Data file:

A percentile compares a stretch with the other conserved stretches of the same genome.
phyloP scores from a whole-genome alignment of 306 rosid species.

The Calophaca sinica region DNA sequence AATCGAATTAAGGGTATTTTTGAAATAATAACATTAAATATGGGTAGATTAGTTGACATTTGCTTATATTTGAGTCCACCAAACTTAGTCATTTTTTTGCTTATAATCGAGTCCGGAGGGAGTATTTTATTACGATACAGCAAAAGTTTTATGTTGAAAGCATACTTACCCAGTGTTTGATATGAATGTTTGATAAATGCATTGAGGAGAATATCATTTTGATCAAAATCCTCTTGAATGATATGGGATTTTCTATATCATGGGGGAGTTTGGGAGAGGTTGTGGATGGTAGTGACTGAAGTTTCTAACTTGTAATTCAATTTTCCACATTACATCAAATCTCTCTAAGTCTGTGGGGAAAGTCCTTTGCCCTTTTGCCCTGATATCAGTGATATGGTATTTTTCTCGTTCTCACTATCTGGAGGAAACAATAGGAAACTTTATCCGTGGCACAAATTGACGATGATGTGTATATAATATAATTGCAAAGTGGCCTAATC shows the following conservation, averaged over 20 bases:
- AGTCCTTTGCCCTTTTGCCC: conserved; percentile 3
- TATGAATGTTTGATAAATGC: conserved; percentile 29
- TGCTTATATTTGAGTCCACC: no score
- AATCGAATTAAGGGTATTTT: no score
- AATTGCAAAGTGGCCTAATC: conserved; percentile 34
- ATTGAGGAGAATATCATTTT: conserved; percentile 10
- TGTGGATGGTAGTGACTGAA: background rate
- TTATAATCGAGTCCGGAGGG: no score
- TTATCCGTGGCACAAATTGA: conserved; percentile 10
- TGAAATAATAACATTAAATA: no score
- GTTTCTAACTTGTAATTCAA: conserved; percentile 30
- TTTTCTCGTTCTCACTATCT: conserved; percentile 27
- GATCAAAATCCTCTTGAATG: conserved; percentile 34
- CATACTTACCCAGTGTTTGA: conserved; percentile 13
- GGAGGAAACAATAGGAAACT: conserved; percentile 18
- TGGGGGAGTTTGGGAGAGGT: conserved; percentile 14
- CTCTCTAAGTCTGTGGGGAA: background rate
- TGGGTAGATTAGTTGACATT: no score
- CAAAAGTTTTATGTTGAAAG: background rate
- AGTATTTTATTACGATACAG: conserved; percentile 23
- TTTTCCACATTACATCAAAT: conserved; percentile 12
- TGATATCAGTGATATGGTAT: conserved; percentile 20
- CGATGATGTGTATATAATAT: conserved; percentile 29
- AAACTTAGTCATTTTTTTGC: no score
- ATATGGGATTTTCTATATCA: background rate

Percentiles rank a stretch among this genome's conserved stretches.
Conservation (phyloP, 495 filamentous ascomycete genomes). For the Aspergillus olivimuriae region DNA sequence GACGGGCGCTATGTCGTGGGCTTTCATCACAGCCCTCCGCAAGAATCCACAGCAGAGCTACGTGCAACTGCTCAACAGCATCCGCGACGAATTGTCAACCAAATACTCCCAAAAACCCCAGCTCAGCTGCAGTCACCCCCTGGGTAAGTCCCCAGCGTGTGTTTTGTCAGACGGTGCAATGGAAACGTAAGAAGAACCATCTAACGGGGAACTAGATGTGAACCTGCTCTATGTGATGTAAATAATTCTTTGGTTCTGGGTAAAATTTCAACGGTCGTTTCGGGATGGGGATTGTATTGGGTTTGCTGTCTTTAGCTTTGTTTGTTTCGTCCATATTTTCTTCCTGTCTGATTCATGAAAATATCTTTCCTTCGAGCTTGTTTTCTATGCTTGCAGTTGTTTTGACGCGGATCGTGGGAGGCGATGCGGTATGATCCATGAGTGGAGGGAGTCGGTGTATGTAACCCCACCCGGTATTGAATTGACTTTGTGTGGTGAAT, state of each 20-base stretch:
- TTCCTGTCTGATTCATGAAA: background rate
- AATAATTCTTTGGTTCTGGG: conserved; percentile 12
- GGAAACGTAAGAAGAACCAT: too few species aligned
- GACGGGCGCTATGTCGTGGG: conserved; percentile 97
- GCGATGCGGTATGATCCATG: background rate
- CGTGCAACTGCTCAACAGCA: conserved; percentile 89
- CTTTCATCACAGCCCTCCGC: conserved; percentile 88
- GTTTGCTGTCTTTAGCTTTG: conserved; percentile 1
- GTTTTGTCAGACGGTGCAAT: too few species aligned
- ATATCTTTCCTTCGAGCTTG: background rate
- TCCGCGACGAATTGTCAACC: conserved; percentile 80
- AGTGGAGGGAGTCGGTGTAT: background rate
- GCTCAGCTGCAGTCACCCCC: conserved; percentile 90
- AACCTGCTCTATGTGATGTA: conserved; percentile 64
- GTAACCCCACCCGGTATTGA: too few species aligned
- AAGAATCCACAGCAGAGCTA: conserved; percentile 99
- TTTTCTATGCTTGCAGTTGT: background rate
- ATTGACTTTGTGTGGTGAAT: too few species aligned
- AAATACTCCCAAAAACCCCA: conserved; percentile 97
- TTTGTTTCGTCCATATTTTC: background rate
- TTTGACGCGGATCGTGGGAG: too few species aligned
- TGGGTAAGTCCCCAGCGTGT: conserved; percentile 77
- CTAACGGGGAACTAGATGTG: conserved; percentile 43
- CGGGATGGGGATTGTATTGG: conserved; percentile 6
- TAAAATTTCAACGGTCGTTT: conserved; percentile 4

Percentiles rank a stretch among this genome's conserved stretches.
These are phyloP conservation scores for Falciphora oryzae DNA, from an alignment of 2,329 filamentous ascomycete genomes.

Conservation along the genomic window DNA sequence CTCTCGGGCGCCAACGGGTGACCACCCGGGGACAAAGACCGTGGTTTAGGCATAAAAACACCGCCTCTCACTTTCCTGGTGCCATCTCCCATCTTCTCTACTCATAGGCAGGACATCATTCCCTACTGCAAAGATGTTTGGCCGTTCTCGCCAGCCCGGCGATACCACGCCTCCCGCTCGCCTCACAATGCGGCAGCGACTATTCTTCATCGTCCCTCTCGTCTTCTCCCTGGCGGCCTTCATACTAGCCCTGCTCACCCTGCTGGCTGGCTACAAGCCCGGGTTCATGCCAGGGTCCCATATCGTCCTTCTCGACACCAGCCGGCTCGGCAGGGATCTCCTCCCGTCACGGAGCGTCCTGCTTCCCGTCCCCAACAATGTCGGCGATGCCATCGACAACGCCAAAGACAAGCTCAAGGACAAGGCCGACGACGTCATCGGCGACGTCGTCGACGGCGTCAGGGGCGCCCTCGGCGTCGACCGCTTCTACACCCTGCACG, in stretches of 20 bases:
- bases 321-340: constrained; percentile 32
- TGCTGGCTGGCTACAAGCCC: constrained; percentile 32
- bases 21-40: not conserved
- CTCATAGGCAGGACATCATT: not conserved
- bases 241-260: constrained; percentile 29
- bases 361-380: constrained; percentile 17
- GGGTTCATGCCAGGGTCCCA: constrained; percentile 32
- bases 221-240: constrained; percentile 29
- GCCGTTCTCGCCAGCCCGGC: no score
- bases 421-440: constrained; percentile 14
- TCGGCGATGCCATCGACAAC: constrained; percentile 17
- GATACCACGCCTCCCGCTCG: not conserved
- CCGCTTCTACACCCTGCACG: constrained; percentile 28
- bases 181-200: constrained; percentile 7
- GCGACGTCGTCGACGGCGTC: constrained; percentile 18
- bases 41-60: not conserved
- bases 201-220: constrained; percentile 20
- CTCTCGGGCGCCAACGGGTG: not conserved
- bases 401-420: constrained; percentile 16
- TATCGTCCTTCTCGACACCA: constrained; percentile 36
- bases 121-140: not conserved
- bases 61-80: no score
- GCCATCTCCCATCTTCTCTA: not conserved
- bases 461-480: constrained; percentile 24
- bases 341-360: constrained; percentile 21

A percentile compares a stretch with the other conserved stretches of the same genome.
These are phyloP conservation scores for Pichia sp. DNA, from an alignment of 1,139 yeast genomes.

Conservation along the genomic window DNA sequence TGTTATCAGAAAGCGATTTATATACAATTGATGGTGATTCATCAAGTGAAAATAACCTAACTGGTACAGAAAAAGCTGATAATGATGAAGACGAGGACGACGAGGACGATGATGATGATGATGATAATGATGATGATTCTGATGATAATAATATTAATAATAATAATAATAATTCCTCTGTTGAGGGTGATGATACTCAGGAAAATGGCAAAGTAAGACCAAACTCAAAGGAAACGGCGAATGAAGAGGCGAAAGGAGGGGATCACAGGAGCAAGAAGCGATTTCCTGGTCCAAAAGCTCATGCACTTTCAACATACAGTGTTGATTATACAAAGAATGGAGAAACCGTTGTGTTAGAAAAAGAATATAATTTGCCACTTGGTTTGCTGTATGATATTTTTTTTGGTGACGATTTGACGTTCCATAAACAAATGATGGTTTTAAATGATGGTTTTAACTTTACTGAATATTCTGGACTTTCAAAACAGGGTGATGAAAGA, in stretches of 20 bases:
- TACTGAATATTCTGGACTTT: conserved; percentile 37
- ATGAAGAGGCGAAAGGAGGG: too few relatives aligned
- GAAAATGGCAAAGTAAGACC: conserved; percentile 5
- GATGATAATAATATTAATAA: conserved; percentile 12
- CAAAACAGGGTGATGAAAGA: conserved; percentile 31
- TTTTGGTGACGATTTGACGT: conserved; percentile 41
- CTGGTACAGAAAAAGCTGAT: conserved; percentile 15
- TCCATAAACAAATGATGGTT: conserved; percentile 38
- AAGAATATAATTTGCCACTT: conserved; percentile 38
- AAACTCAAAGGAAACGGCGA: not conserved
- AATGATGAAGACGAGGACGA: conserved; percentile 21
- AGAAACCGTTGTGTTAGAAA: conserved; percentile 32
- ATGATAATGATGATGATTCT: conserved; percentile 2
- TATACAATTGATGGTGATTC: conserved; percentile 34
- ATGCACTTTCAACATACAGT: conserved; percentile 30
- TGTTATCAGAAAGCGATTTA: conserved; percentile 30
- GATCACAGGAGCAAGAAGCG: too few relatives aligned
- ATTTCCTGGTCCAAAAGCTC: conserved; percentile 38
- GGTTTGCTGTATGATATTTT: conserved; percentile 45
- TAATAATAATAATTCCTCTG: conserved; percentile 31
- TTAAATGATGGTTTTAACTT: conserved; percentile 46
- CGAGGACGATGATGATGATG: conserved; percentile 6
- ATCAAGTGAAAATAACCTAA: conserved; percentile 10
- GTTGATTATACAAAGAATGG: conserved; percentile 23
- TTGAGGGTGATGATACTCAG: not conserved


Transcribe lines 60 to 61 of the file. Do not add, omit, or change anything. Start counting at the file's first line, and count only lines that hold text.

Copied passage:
- TGCTGGCTGGCTACAAGCCC: constrained; percentile 32
- bases 21-40: not conserved